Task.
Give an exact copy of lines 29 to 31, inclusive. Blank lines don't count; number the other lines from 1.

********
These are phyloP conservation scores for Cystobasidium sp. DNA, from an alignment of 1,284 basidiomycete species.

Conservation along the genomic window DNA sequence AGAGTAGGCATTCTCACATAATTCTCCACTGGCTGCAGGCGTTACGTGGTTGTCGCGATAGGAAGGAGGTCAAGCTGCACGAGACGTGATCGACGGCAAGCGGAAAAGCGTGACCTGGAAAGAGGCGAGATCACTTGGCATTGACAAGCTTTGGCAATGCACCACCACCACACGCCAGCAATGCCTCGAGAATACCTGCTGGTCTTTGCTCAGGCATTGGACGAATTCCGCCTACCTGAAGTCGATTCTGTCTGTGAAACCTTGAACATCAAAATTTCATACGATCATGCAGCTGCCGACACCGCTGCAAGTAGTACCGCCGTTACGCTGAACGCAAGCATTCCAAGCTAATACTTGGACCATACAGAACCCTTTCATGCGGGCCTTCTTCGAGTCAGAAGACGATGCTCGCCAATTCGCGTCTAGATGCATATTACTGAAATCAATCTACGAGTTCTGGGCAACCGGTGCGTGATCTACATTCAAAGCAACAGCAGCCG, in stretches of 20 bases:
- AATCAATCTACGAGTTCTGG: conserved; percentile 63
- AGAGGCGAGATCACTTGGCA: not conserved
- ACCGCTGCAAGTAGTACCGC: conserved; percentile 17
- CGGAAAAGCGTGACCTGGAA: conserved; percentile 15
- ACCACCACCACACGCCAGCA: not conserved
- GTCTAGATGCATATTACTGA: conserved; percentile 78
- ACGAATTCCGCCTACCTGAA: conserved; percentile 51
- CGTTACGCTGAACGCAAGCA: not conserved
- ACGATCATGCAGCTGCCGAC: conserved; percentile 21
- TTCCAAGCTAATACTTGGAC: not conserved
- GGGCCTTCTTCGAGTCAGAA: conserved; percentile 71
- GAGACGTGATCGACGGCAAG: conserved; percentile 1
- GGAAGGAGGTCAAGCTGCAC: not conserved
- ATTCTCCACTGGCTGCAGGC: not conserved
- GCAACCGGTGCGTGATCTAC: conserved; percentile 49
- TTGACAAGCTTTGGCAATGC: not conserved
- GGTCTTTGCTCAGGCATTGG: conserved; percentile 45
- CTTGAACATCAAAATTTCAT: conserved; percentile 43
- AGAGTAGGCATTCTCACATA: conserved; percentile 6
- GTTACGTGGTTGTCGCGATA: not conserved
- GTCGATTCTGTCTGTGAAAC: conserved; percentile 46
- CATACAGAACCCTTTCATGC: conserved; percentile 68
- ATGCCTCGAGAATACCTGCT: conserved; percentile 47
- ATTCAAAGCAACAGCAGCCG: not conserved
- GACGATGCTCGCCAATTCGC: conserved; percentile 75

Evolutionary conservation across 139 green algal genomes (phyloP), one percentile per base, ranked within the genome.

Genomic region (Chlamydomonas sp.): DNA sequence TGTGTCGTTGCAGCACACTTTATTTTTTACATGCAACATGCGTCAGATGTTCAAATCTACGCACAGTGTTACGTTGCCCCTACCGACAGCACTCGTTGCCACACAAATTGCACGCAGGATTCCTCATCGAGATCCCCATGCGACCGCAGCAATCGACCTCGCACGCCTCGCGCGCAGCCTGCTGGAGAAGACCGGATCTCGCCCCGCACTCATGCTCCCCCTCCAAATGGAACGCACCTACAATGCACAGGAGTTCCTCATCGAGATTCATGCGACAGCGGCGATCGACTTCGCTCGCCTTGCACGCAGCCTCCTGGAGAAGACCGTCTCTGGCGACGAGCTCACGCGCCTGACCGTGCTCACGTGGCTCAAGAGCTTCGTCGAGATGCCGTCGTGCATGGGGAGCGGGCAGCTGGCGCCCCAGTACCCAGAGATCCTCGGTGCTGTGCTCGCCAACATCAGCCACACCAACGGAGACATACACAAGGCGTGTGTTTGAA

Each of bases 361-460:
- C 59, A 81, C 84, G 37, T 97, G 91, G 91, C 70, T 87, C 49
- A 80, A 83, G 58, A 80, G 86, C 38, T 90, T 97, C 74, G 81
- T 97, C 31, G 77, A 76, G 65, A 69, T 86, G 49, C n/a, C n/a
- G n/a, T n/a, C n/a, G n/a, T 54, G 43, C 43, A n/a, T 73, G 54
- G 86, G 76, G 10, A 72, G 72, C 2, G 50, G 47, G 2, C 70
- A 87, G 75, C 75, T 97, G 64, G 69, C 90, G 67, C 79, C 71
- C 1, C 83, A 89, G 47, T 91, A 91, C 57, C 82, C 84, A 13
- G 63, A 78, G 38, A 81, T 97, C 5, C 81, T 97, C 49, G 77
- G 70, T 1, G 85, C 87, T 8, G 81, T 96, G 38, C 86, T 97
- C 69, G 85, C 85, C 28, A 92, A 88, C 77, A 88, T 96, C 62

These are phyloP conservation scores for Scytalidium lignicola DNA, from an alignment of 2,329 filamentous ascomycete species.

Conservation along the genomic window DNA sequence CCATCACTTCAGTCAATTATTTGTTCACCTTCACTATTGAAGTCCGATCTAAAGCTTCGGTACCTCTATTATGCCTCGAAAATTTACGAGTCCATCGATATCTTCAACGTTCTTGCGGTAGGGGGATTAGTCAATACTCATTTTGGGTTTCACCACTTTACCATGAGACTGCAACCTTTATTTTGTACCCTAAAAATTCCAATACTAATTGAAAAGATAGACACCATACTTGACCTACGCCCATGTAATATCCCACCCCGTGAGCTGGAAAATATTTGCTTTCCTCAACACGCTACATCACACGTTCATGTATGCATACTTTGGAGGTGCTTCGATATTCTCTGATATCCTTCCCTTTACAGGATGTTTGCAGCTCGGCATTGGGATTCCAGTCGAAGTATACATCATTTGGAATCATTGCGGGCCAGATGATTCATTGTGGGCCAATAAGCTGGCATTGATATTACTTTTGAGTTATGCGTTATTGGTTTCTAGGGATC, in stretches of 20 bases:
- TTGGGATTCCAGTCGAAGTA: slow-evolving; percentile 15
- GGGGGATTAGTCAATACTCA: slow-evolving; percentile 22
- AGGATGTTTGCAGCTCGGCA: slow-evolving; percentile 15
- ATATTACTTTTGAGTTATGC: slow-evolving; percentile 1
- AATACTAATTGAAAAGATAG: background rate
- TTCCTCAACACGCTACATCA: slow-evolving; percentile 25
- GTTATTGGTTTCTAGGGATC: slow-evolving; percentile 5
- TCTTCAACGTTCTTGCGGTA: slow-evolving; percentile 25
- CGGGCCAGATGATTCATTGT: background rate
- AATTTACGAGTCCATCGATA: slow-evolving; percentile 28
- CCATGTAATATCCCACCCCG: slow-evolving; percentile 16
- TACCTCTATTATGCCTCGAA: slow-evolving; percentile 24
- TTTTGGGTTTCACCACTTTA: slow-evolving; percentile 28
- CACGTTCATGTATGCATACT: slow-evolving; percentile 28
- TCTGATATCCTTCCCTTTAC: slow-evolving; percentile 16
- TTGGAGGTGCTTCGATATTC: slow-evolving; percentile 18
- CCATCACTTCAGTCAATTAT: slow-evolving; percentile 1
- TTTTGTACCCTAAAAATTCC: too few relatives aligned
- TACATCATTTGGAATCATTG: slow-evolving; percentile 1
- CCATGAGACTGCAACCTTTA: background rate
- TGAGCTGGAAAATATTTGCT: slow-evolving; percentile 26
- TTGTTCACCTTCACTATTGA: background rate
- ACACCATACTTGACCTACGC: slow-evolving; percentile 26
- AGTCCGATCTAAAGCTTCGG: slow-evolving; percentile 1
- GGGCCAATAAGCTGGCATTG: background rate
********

Genomic region (Chlamydomonas sp.): DNA sequence TGTGTCGTTGCAGCACACTTTATTTTTTACATGCAACATGCGTCAGATGTTCAAATCTACGCACAGTGTTACGTTGCCCCTACCGACAGCACTCGTTGCCACACAAATTGCACGCAGGATTCCTCATCGAGATCCCCATGCGACCGCAGCAATCGACCTCGCACGCCTCGCGCGCAGCCTGCTGGAGAAGACCGGATCTCGCCCCGCACTCATGCTCCCCCTCCAAATGGAACGCACCTACAATGCACAGGAGTTCCTCATCGAGATTCATGCGACAGCGGCGATCGACTTCGCTCGCCTTGCACGCAGCCTCCTGGAGAAGACCGTCTCTGGCGACGAGCTCACGCGCCTGACCGTGCTCACGTGGCTCAAGAGCTTCGTCGAGATGCCGTCGTGCATGGGGAGCGGGCAGCTGGCGCCCCAGTACCCAGAGATCCTCGGTGCTGTGCTCGCCAACATCAGCCACACCAACGGAGACATACACAAGGCGTGTGTTTGAA

Each of bases 361-460:
- C 59, A 81, C 84, G 37, T 97, G 91, G 91, C 70, T 87, C 49